Abstract: In this article, I interrogate how the UK government constructs and manipulates the idiom of the vulnerable female, trafficked migrant. Specifically, I analyse how the government aligns aspects of its anti-trafficking plans with plans to enhance extraterritorial immigration and border control. In order to do this, I focus on the discursive strategies that revolve around the UK’s anti-trafficking initiatives. I argue that discourses of human trafficking as prostitution, modern-day slavery and organised crime do important work. Primarily, they provide the government with a moral platform from which it can develop its regulatory capacity overseas. It is not my intention to suggest that the government’s anti-trafficking plans are superficial, and that extraterritoriality is the sole driver. On the contrary, I argue that complex interrelationships exist and while the government’s interest in protecting vulnerable women from sexual exploitation may seem to be paramount, I assert that in fact it intersects with other agendas at key points. I consider how government action to protect vulnerable women in trafficking ‘source’ and ‘transit’ countries such as development aid and repatriation schemes relate to broader legal and political concerns about protecting the UK from unwanted ‘Others’.
Full text available here.
This article explores dominant discourse on ‘trafficking as modern slavery’ in relation to the many legal and social fetters that have historically been and are today imposed upon individuals who are socially imagined as ‘free’. It argues that discourse on ‘trafficking as modern slavery’ revitalizes the liberal understandings of freedom and restriction that have historically allowed vigorous moral condemnation of slavery to coexist with the continued imposition of extensive, forcible restrictions on individuals deemed to be ‘free’. In place of efforts to build political alliances between different groups of migrants, as well as between migrants and non-migrants, who share a common interest in transforming existing social and political relations, ‘trafficking as modern slavery’ discourse inspires and legitimates efforts to divide a small number of ‘deserving victims’ from the masses that remain ‘undeserving’ of rights and freedoms.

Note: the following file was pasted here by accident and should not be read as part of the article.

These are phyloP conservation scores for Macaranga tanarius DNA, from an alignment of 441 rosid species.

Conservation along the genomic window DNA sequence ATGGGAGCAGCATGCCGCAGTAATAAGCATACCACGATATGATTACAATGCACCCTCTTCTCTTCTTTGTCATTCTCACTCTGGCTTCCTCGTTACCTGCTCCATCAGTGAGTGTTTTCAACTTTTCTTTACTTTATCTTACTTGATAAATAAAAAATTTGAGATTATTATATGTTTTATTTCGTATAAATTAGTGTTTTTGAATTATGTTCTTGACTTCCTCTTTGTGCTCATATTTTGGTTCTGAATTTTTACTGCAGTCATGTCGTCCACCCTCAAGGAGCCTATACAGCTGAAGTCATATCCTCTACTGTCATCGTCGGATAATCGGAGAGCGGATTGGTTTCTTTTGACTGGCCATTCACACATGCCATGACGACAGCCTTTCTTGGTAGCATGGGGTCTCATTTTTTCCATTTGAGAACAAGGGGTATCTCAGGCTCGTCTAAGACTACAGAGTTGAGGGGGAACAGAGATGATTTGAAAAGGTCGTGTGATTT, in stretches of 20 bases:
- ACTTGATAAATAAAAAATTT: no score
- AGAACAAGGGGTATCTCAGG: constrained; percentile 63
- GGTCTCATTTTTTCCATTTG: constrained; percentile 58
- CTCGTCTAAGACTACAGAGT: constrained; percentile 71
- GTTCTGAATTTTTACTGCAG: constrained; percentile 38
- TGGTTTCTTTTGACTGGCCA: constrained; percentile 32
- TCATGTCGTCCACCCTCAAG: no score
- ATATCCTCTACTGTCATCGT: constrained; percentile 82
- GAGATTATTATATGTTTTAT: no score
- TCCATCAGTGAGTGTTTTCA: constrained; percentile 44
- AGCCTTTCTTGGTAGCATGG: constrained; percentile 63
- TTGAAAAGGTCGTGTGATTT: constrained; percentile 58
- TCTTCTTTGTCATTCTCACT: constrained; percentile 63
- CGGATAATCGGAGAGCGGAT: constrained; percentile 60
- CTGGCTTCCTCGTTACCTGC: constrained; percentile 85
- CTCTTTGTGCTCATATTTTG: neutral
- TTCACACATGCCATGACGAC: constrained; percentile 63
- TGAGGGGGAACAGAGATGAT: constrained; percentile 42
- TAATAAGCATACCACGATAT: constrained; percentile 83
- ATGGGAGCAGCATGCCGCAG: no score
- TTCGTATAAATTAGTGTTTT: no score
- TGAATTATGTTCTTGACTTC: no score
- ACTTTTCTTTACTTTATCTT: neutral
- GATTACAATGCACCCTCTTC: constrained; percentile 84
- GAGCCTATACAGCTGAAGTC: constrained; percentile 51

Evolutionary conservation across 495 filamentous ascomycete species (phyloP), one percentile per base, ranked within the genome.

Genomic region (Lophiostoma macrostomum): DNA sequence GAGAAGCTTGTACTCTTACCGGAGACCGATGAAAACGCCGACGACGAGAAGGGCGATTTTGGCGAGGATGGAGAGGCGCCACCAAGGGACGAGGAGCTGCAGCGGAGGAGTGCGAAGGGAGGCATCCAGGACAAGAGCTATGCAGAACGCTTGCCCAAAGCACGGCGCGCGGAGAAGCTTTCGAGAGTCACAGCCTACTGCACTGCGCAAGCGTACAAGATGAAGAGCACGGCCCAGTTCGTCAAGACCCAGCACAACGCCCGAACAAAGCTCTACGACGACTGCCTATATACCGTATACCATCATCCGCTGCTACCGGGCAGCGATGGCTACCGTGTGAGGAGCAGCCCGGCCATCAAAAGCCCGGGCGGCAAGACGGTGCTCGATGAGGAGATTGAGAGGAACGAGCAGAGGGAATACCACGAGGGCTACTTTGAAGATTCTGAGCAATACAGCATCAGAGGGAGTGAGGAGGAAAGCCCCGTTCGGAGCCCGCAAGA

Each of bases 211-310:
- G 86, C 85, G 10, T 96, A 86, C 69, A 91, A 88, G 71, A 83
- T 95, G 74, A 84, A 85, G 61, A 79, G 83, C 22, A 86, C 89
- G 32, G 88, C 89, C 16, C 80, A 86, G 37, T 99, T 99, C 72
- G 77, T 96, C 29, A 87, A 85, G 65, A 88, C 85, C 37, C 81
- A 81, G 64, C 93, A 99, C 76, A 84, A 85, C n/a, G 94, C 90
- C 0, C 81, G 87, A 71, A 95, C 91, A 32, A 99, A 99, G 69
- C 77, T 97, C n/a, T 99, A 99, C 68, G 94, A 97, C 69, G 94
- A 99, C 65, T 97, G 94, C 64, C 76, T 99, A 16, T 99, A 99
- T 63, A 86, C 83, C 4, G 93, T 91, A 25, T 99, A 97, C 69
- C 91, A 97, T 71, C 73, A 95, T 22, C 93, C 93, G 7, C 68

A paper by Prof. O’Connell Davidson on Tackling the ‘Demand Side’ of Trafficking? is freely available here.
Brennan, Denise. “Key Issues in the Resettlement of Formerly Trafficked Persons in the United States.” University of Pennsylvania Law Review. Special Edition: “Trafficking in Sex and Labor: Domestic and International Responses. 158.6 (2010): 1581-1608.
The article presents a study of how individuals who worked under forced labor in the U.S. have rebuilt their lives. It focuses on the struggles within the resettlement process among person whom recognized by the U.S. government as being trafficked. It details on how individuals who were controlled under threats and violence have regained from oppression. Moreover, it emphasized the labor exploitation structure and process not just limited to forced laborers but also to low-waged migrant workers.
Author: Sarah Hunt, Kwakwaka’wakw First Nation, 2010
Citation (MLA): Hunt, S. “Colonial Roots, Contemporary Risk Factors: A Cautionary Exploration of the Domestic Trafficking of Aboriginal Girls and Women in British Columbia, Canada.” Alliance News. July, 2010. 15 August 2013. Web.
In recent years, scholars have taken up the issue of domestic trafficking of Aboriginal girls and women in Canada, asserting that this is an issue of pressing concern in our communities. Indeed, one study reported that Aboriginal women and children make up the majority of people trafficked within Canada. 6 With a lack of available data to clarify the extent and nature of human trafficking in Aboriginal communities, the authors have largely conflated domestic trafficking with youth sexual exploitation, intergenerational violence, and disappearance or abduction, resulting in a muddling of trafficking with other forms of violence and abuse. In order to better inform prevention and education efforts in Aboriginal communities, a more nuanced exploration of the trafficking of Aboriginal girls and women in Canada is needed. Adult sex work, often conflated with sexual exploitation in literature on domestic trafficking of Indigenous women, must also be approached within a rights-based framework rather than throwing it into the mix of exploitation. In this paper, I will draw on my 10years of experience as a community-based researcher, program coordinator and educator on issues of youth sexual exploitation, intergenerational violence and related issues stemming from the colonisation of Indigenous communities in British Columbia (BC), Canada. I will also draw on available research to argue that while Indigenous girls and women in Canada are at heightened risk of human trafficking for the purposes of sexual exploitation, little evidence is available to support the claim that trafficking is a growing issue in our communities. Rather, as others have argued, human trafficking is one of many forms of sexualised violence perpetrated against Aboriginal women, and efforts to address trafficking must simultaneously distinguish between trafficking, youth sexual exploitation, adult sex work, and a range of violent offences while seeing the colonial roots which link various forms of abuse and marginalisation.
Read the full article here: http://www.academia.edu/2038203/Colonial_Roots_Contemporary_Risk_Factors_a_cautionary_exploration_of_the_domestic_trafficking_of_Aboriginal_girls_and_women_in_British_Columbia_Canada